Blue Green Algae (Cyanobacteria)

There are apparently many different types of blue-green algae which are found in water and which play an important part in its bio-diversity.  Usually they are there in small quantities which are harmless but in still, warm, sunny weather the algae multiply very quickly and become excessive.  They can be seen as a blue-green scum or bloom on the surface of ponds and lakes and even at the edge of the sea in some places.

Heat Stroke

Every year we seem to hear about dogs dying of heat stroke and the upsetting thing is that in most cases it needn’t have happened.  The most usual case is the dog left in a car on a hot day.   Even if the outside temperature is only pleasant, the temperature in the car can rise incredibly quickly and within a surprisingly short time it can be as high as 110-115 degrees Fahrenheit.

Elizabethan or E collars

These are the classic plastic “lampshade” collars used to stop dogs (and cats) scratching, pulling at bandages or stitches, licking wounds or chewing themselves.  When using an E collar try tying it, using a bandage, to your dog’s usual collar as this will stop him from removing it.  Stand in as big an area as possible when you first put it on him so he can get used to moving around without bumping into things.  A few titbits might help to take his mind off it.

Potential Poisons

It is very easy to assume that the food we eat is suitable for our pets.  This is not always the case and some very common foods can cause problems in dogs.  Some of these problems may only be mild, while others can be severe and even lead to death.  Obviously puppies and the oldies are the most vulnerable but, even fit and healthy adult dogs can be badly affected.  Here are the most common foods that cause problems but this list is not exhaustive.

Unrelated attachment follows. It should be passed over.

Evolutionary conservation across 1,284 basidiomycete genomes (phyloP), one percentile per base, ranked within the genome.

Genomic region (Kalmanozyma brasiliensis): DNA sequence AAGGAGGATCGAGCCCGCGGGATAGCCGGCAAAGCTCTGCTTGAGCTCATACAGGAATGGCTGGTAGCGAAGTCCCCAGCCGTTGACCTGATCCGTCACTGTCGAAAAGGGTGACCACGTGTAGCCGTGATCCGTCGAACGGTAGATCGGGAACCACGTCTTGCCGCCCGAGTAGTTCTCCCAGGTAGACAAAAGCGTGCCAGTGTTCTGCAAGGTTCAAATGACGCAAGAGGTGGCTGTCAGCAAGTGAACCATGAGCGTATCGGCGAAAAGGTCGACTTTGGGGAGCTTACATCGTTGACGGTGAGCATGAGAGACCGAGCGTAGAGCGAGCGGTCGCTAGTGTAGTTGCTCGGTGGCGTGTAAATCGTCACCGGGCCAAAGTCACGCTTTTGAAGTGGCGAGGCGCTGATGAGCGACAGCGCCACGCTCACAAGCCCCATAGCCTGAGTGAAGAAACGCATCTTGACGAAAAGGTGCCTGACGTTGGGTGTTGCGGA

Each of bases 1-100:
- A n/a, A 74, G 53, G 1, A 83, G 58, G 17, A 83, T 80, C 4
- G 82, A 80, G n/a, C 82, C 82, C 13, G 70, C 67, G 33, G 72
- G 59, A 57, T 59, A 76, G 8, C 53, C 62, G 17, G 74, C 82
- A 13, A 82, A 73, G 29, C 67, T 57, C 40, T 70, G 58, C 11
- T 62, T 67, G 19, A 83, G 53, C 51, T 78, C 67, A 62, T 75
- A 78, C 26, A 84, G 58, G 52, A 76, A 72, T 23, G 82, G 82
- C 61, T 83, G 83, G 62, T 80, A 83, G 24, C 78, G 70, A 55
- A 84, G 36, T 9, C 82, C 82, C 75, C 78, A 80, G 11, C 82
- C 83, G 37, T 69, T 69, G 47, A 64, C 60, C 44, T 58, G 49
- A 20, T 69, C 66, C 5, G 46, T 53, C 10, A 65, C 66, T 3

Breed Standard

Reproduced by kind permission of the Kennel Club

First Aid

The pup below had to be taken to the vet when it broke its leg but there are ways you can prepare for emergencies and first aid can often save life.

phoebe leg

1. Keep the name, address and telephone number of your vet next to the phone.

2. Keep a pen and paper by the phone to take down instructions if necessary.  Maybe your vet uses a locum and you need that telephone number and directions to the surgery.

Legal Requirements

The Animal Welfare Act requires anyone who is responsible for a pet, to do what is reasonable to meet their welfare needs.  As a dog owner, it is your legal responsibility to do this.

A Pet’s Welfare Includes

Identification

It is a legal requirement in for any dog in a public place to wear a tag or collar with your name and address on it. It is not necessary to have the name of your pet and some people believe it is not a good idea as it allows would be thieves to call him.

Neutering

Many puppy owners are advised by their vet to spay their bitch puppy or neuter their dog puppy.  Unless there is a valid medical reason for doing so, such as a pyometra in a bitch, or a testicular cancer in a dog, neither procedure should be undertaken lightly or as a matter of course, as both procedures can have long term health effects for the dog or bitch.

Before you decide to go down this road please stop and think about the consequences.

Long Term Health Effects of Spaying Bitches

Positives

Puppy Classes

As soon as your puppy has had his inoculations and can be taken out, it's a good idea start to socialise him by introducing him to other people and other dogs.  An excellent way to do this is to attend puppy socialisation classes where he will meet other puppies of a similar age in a safe environment.  Your vet will probably know when and where these are held if they do not run them at the practice.  You will also probably be given information about looking after your puppy including information about parasites such as worms and fleas.